One of my mother’s many pearls of wisdom handed down over the years included this Eleanor Roosevelt quote: “You wouldn’t worry so much about what others think of you if you realized how seldom they do.”

As an angst-ridden teenager, that advice rang pretty true.  It’s been equally helpful for me as a young lawyer, a church member, a youth baseball coach, and even as a partner navigating firm politics.  And, as employment law and HR professionals, it’s often our challenge to gracefully convey that message to the employees who pass through our doors.

The situations present themselves in many ways; from who is sitting with whom at lunch…to who was put on the company picnic organizing committee…to the impact of race, age, or workplace injury on various employment decisions.  We all inexplicably tend to believe that every action of our co-workers and supervisors is carefully considered, platted out, agonized over, and revisited several times before announcement. Of course in reality, most decisions aren’t made only after exhaustive consideration of all relevant factors and potential ramifications—nor should they be.  Productivity would grind to a halt if every one of hundreds of small- and medium-sized weekly workplace decisions required the hours of focus and attention I devoted to whether my date for the prom would prefer a traditional or a wrist corsage. (wrist corsage, by the way; it was the ‘80s).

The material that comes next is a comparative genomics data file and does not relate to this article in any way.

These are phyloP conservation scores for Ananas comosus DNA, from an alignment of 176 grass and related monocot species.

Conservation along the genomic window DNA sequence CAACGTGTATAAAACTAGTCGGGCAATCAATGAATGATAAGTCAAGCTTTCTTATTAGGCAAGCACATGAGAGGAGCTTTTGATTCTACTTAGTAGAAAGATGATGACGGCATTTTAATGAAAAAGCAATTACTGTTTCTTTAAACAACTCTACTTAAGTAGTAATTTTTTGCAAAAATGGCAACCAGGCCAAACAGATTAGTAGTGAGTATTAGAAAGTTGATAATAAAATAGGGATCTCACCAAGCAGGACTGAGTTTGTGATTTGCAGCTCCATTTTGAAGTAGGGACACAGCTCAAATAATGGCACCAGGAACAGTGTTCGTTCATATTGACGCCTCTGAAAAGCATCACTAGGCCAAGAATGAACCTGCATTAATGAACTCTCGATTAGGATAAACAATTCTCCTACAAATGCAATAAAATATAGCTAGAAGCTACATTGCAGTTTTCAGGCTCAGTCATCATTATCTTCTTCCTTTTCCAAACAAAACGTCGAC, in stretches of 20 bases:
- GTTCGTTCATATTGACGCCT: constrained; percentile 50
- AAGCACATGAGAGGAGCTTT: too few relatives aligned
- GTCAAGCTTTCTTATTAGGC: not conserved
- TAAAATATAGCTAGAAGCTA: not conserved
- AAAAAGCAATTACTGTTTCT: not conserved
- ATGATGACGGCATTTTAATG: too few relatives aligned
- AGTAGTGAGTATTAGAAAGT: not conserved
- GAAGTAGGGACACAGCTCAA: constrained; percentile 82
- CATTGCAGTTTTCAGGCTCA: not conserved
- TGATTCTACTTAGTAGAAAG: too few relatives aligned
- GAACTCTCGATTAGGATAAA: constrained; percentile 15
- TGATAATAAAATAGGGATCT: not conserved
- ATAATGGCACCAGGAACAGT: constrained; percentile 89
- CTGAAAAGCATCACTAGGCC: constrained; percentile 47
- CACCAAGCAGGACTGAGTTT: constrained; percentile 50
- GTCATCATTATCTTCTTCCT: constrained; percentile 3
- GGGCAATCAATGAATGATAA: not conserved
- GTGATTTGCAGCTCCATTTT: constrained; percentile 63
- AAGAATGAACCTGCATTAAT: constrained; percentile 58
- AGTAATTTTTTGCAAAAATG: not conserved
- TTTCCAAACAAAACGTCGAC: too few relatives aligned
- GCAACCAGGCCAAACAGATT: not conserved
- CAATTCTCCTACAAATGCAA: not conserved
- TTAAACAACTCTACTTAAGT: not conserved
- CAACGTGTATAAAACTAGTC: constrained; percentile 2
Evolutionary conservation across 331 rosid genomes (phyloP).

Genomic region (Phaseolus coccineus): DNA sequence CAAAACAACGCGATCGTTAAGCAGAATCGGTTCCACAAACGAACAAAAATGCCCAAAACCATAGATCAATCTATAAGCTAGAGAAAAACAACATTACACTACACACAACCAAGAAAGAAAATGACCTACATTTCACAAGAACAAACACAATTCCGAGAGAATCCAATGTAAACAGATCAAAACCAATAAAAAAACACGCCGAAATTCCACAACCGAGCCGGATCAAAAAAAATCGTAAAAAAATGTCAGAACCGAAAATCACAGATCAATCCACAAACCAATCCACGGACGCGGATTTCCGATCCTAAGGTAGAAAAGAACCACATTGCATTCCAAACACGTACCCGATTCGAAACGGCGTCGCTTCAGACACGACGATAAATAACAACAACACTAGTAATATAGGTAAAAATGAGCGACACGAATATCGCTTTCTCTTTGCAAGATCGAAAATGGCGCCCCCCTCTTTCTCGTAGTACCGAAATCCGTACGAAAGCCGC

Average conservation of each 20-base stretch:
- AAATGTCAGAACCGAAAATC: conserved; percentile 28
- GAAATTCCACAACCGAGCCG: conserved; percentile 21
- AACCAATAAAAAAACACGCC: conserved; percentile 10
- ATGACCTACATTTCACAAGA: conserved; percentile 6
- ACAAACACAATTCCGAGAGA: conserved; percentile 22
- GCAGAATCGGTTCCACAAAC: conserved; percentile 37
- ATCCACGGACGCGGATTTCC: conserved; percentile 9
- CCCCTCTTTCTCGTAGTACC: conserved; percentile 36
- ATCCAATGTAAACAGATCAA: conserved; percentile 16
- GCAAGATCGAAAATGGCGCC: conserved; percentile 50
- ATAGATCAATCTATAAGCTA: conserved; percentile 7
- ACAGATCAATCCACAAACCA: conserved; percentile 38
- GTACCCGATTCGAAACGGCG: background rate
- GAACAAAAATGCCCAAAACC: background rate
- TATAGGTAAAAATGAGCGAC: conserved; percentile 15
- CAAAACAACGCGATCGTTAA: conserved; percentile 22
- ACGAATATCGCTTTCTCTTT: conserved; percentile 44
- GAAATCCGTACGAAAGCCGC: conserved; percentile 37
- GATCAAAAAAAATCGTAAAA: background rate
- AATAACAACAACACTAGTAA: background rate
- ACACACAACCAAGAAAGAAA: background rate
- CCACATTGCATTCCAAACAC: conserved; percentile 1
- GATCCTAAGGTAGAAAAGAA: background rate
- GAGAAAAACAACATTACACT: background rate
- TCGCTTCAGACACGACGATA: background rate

The fact is, we all spend considerably more time speculating on what others are thinking about us than we allot for our own decisions that affect others.  That’s the human condition.  At its most problematic, we see it in EEOC charges and lawsuits where plaintiffs assign deep meaning and sometimes even malice and ill will to every action, off-hand comment, and sideways glance.  At trial, we argue to the jury that plaintiff was seeing ghosts; attributing motivations that were never intended nor even considered.   Juries often understand, but sometimes not.  Regardless, every time employers get a lawsuit filed or, God forbid, a jury submission, it’s a loss at some level.  Far better and more efficient to help employees understand and make peace with processes on the front end.

To be sure, it’s a delicate line to walk.  The message absolutely cannot be that nobody ever thinks about you, you insignificant cog in the wheel.  Employees must feel important and valued, but they’ll be happier and more satisfied if they can be made to understand the bigger picture and that they don’t have to shoulder the burden of everything revolving around them.  One size doesn’t fit all and there’s no template or boilerplate.  The tone and language and approach must be carefully tailored to each employee and each situation.  And that’s where great HR professionals—quietly and without fanfare or much recognition—make a huge difference.